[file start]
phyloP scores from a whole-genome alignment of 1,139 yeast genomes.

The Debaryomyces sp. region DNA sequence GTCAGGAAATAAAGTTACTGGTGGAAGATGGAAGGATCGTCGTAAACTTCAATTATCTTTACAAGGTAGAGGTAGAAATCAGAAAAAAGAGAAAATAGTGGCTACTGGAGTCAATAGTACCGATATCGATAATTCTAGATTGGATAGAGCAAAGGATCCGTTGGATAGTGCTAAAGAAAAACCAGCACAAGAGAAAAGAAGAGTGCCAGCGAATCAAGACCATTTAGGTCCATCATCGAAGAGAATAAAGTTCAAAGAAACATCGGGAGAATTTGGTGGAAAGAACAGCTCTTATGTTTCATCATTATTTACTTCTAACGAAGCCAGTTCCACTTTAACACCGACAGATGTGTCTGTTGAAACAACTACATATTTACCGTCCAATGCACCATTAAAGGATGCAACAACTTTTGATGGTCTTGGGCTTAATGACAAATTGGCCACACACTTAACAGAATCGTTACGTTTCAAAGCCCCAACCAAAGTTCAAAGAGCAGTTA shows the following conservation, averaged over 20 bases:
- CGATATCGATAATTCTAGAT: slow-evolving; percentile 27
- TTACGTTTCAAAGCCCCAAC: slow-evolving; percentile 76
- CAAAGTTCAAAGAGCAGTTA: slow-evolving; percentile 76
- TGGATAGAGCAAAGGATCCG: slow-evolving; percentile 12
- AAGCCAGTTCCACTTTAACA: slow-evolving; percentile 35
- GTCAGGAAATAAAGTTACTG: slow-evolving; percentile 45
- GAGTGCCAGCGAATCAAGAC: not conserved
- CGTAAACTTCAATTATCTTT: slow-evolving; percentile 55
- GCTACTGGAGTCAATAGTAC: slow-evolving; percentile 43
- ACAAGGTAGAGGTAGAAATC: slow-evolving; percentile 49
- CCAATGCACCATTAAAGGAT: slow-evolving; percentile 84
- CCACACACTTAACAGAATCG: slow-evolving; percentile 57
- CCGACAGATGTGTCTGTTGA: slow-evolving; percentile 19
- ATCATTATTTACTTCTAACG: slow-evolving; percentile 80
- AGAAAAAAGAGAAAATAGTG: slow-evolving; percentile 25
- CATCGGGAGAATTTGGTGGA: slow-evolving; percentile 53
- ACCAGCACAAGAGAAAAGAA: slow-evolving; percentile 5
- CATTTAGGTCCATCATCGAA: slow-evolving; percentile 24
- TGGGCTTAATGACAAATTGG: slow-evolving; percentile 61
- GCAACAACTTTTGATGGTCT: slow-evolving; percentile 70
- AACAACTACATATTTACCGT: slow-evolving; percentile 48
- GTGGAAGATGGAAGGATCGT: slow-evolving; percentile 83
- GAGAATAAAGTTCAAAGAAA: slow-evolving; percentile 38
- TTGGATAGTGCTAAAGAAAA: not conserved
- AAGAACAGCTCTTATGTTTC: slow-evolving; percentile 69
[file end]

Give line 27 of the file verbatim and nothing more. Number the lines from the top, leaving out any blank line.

- AAGAACAGCTCTTATGTTTC: slow-evolving; percentile 69